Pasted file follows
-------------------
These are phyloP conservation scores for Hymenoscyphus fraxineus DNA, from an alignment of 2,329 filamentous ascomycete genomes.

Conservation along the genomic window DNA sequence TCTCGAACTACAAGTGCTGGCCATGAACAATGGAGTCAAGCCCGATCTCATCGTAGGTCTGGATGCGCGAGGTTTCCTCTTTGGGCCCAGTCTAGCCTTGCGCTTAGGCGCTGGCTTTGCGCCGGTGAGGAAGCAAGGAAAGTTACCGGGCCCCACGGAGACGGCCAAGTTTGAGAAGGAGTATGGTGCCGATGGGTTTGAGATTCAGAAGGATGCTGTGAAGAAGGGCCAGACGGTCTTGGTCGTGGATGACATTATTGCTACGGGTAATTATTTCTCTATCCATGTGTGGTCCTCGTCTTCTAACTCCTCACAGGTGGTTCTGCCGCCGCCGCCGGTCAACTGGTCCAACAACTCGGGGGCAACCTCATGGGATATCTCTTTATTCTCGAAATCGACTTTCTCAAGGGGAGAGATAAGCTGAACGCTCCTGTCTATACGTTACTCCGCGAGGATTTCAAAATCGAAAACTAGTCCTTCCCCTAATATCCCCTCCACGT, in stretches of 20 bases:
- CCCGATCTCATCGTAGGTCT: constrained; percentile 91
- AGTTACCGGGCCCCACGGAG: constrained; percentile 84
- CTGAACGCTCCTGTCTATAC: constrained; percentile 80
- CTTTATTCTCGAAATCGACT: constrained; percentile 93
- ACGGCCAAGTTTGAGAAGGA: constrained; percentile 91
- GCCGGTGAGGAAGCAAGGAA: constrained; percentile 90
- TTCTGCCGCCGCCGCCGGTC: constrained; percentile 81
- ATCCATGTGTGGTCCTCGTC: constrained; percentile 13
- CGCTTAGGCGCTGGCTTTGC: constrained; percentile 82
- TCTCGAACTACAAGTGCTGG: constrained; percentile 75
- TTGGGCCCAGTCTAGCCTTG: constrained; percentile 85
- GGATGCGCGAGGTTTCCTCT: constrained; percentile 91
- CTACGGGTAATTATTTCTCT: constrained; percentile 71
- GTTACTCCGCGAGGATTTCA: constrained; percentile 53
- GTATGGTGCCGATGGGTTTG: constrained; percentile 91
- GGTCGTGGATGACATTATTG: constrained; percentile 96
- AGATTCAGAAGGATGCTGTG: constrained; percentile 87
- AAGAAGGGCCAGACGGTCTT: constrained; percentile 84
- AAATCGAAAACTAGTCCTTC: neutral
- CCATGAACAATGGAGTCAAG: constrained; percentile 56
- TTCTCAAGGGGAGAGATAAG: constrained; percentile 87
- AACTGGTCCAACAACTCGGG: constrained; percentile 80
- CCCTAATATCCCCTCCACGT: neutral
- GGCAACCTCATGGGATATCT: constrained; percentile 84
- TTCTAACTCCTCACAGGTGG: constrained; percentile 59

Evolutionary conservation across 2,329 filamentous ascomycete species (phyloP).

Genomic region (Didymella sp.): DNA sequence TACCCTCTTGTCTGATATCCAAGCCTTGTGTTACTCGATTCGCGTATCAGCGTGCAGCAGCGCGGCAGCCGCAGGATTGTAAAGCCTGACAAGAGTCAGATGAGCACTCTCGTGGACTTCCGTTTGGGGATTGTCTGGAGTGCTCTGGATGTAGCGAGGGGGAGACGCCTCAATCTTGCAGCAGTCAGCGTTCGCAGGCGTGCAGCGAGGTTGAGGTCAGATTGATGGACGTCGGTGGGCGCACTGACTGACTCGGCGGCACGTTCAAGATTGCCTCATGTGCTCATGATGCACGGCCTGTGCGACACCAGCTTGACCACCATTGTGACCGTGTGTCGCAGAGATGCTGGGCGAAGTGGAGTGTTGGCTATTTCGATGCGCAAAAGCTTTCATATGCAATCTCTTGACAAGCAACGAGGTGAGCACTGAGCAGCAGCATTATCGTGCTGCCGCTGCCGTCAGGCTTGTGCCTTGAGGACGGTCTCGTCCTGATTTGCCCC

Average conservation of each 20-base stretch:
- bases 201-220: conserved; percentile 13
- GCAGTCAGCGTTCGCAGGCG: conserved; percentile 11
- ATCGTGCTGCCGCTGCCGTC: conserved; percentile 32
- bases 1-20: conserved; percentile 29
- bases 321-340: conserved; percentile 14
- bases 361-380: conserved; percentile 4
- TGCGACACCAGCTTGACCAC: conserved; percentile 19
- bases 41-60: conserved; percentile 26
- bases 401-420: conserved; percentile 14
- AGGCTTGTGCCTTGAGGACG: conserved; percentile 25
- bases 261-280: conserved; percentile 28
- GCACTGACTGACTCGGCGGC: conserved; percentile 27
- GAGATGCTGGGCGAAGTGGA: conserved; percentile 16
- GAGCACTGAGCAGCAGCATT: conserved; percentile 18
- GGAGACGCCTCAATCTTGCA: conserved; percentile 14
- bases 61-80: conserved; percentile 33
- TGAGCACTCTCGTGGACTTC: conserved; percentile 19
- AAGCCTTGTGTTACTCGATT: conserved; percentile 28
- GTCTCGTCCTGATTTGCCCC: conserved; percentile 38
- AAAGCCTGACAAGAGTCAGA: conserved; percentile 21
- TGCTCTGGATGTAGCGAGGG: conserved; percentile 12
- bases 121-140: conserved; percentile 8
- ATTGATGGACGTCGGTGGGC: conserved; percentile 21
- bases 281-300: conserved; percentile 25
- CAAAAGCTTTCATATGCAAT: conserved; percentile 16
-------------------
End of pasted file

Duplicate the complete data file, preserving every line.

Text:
These are phyloP conservation scores for Hymenoscyphus fraxineus DNA, from an alignment of 2,329 filamentous ascomycete genomes.

Conservation along the genomic window DNA sequence TCTCGAACTACAAGTGCTGGCCATGAACAATGGAGTCAAGCCCGATCTCATCGTAGGTCTGGATGCGCGAGGTTTCCTCTTTGGGCCCAGTCTAGCCTTGCGCTTAGGCGCTGGCTTTGCGCCGGTGAGGAAGCAAGGAAAGTTACCGGGCCCCACGGAGACGGCCAAGTTTGAGAAGGAGTATGGTGCCGATGGGTTTGAGATTCAGAAGGATGCTGTGAAGAAGGGCCAGACGGTCTTGGTCGTGGATGACATTATTGCTACGGGTAATTATTTCTCTATCCATGTGTGGTCCTCGTCTTCTAACTCCTCACAGGTGGTTCTGCCGCCGCCGCCGGTCAACTGGTCCAACAACTCGGGGGCAACCTCATGGGATATCTCTTTATTCTCGAAATCGACTTTCTCAAGGGGAGAGATAAGCTGAACGCTCCTGTCTATACGTTACTCCGCGAGGATTTCAAAATCGAAAACTAGTCCTTCCCCTAATATCCCCTCCACGT, in stretches of 20 bases:
- CCCGATCTCATCGTAGGTCT: constrained; percentile 91
- AGTTACCGGGCCCCACGGAG: constrained; percentile 84
- CTGAACGCTCCTGTCTATAC: constrained; percentile 80
- CTTTATTCTCGAAATCGACT: constrained; percentile 93
- ACGGCCAAGTTTGAGAAGGA: constrained; percentile 91
- GCCGGTGAGGAAGCAAGGAA: constrained; percentile 90
- TTCTGCCGCCGCCGCCGGTC: constrained; percentile 81
- ATCCATGTGTGGTCCTCGTC: constrained; percentile 13
- CGCTTAGGCGCTGGCTTTGC: constrained; percentile 82
- TCTCGAACTACAAGTGCTGG: constrained; percentile 75
- TTGGGCCCAGTCTAGCCTTG: constrained; percentile 85
- GGATGCGCGAGGTTTCCTCT: constrained; percentile 91
- CTACGGGTAATTATTTCTCT: constrained; percentile 71
- GTTACTCCGCGAGGATTTCA: constrained; percentile 53
- GTATGGTGCCGATGGGTTTG: constrained; percentile 91
- GGTCGTGGATGACATTATTG: constrained; percentile 96
- AGATTCAGAAGGATGCTGTG: constrained; percentile 87
- AAGAAGGGCCAGACGGTCTT: constrained; percentile 84
- AAATCGAAAACTAGTCCTTC: neutral
- CCATGAACAATGGAGTCAAG: constrained; percentile 56
- TTCTCAAGGGGAGAGATAAG: constrained; percentile 87
- AACTGGTCCAACAACTCGGG: constrained; percentile 80
- CCCTAATATCCCCTCCACGT: neutral
- GGCAACCTCATGGGATATCT: constrained; percentile 84
- TTCTAACTCCTCACAGGTGG: constrained; percentile 59

Evolutionary conservation across 2,329 filamentous ascomycete species (phyloP).

Genomic region (Didymella sp.): DNA sequence TACCCTCTTGTCTGATATCCAAGCCTTGTGTTACTCGATTCGCGTATCAGCGTGCAGCAGCGCGGCAGCCGCAGGATTGTAAAGCCTGACAAGAGTCAGATGAGCACTCTCGTGGACTTCCGTTTGGGGATTGTCTGGAGTGCTCTGGATGTAGCGAGGGGGAGACGCCTCAATCTTGCAGCAGTCAGCGTTCGCAGGCGTGCAGCGAGGTTGAGGTCAGATTGATGGACGTCGGTGGGCGCACTGACTGACTCGGCGGCACGTTCAAGATTGCCTCATGTGCTCATGATGCACGGCCTGTGCGACACCAGCTTGACCACCATTGTGACCGTGTGTCGCAGAGATGCTGGGCGAAGTGGAGTGTTGGCTATTTCGATGCGCAAAAGCTTTCATATGCAATCTCTTGACAAGCAACGAGGTGAGCACTGAGCAGCAGCATTATCGTGCTGCCGCTGCCGTCAGGCTTGTGCCTTGAGGACGGTCTCGTCCTGATTTGCCCC

Average conservation of each 20-base stretch:
- bases 201-220: conserved; percentile 13
- GCAGTCAGCGTTCGCAGGCG: conserved; percentile 11
- ATCGTGCTGCCGCTGCCGTC: conserved; percentile 32
- bases 1-20: conserved; percentile 29
- bases 321-340: conserved; percentile 14
- bases 361-380: conserved; percentile 4
- TGCGACACCAGCTTGACCAC: conserved; percentile 19
- bases 41-60: conserved; percentile 26
- bases 401-420: conserved; percentile 14
- AGGCTTGTGCCTTGAGGACG: conserved; percentile 25
- bases 261-280: conserved; percentile 28
- GCACTGACTGACTCGGCGGC: conserved; percentile 27
- GAGATGCTGGGCGAAGTGGA: conserved; percentile 16
- GAGCACTGAGCAGCAGCATT: conserved; percentile 18
- GGAGACGCCTCAATCTTGCA: conserved; percentile 14
- bases 61-80: conserved; percentile 33
- TGAGCACTCTCGTGGACTTC: conserved; percentile 19
- AAGCCTTGTGTTACTCGATT: conserved; percentile 28
- GTCTCGTCCTGATTTGCCCC: conserved; percentile 38
- AAAGCCTGACAAGAGTCAGA: conserved; percentile 21
- TGCTCTGGATGTAGCGAGGG: conserved; percentile 12
- bases 121-140: conserved; percentile 8
- ATTGATGGACGTCGGTGGGC: conserved; percentile 21
- bases 281-300: conserved; percentile 25
- CAAAAGCTTTCATATGCAAT: conserved; percentile 16